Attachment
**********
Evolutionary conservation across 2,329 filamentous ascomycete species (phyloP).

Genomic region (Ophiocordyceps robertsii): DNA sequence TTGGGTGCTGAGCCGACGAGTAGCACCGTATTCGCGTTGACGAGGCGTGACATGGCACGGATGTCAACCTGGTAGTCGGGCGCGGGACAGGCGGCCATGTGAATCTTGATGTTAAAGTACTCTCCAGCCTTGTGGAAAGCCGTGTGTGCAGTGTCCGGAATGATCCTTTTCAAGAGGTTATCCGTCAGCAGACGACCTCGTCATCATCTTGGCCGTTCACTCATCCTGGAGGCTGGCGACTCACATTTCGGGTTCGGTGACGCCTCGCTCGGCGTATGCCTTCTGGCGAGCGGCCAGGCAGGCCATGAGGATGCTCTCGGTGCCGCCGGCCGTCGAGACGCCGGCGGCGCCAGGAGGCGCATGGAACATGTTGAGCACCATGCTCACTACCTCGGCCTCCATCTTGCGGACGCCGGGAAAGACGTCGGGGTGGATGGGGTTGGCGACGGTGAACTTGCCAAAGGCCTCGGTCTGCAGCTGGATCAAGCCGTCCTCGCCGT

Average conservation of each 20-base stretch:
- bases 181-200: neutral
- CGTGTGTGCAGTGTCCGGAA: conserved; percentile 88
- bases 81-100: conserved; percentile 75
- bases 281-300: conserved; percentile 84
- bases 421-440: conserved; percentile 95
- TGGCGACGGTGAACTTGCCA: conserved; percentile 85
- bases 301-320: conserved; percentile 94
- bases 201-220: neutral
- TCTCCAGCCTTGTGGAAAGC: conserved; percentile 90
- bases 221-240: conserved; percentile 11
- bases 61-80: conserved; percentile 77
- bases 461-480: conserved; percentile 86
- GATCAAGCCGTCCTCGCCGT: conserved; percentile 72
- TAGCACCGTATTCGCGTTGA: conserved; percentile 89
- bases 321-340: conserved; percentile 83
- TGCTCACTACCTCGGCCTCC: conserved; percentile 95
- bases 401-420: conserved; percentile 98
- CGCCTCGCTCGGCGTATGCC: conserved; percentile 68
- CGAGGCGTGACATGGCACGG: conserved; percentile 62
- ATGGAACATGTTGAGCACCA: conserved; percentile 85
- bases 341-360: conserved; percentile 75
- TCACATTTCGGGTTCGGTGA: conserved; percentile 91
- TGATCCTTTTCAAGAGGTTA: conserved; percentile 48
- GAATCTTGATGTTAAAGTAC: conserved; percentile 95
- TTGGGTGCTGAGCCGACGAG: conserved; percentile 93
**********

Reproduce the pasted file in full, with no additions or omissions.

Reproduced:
Evolutionary conservation across 2,329 filamentous ascomycete species (phyloP).

Genomic region (Ophiocordyceps robertsii): DNA sequence TTGGGTGCTGAGCCGACGAGTAGCACCGTATTCGCGTTGACGAGGCGTGACATGGCACGGATGTCAACCTGGTAGTCGGGCGCGGGACAGGCGGCCATGTGAATCTTGATGTTAAAGTACTCTCCAGCCTTGTGGAAAGCCGTGTGTGCAGTGTCCGGAATGATCCTTTTCAAGAGGTTATCCGTCAGCAGACGACCTCGTCATCATCTTGGCCGTTCACTCATCCTGGAGGCTGGCGACTCACATTTCGGGTTCGGTGACGCCTCGCTCGGCGTATGCCTTCTGGCGAGCGGCCAGGCAGGCCATGAGGATGCTCTCGGTGCCGCCGGCCGTCGAGACGCCGGCGGCGCCAGGAGGCGCATGGAACATGTTGAGCACCATGCTCACTACCTCGGCCTCCATCTTGCGGACGCCGGGAAAGACGTCGGGGTGGATGGGGTTGGCGACGGTGAACTTGCCAAAGGCCTCGGTCTGCAGCTGGATCAAGCCGTCCTCGCCGT

Average conservation of each 20-base stretch:
- bases 181-200: neutral
- CGTGTGTGCAGTGTCCGGAA: conserved; percentile 88
- bases 81-100: conserved; percentile 75
- bases 281-300: conserved; percentile 84
- bases 421-440: conserved; percentile 95
- TGGCGACGGTGAACTTGCCA: conserved; percentile 85
- bases 301-320: conserved; percentile 94
- bases 201-220: neutral
- TCTCCAGCCTTGTGGAAAGC: conserved; percentile 90
- bases 221-240: conserved; percentile 11
- bases 61-80: conserved; percentile 77
- bases 461-480: conserved; percentile 86
- GATCAAGCCGTCCTCGCCGT: conserved; percentile 72
- TAGCACCGTATTCGCGTTGA: conserved; percentile 89
- bases 321-340: conserved; percentile 83
- TGCTCACTACCTCGGCCTCC: conserved; percentile 95
- bases 401-420: conserved; percentile 98
- CGCCTCGCTCGGCGTATGCC: conserved; percentile 68
- CGAGGCGTGACATGGCACGG: conserved; percentile 62
- ATGGAACATGTTGAGCACCA: conserved; percentile 85
- bases 341-360: conserved; percentile 75
- TCACATTTCGGGTTCGGTGA: conserved; percentile 91
- TGATCCTTTTCAAGAGGTTA: conserved; percentile 48
- GAATCTTGATGTTAAAGTAC: conserved; percentile 95
- TTGGGTGCTGAGCCGACGAG: conserved; percentile 93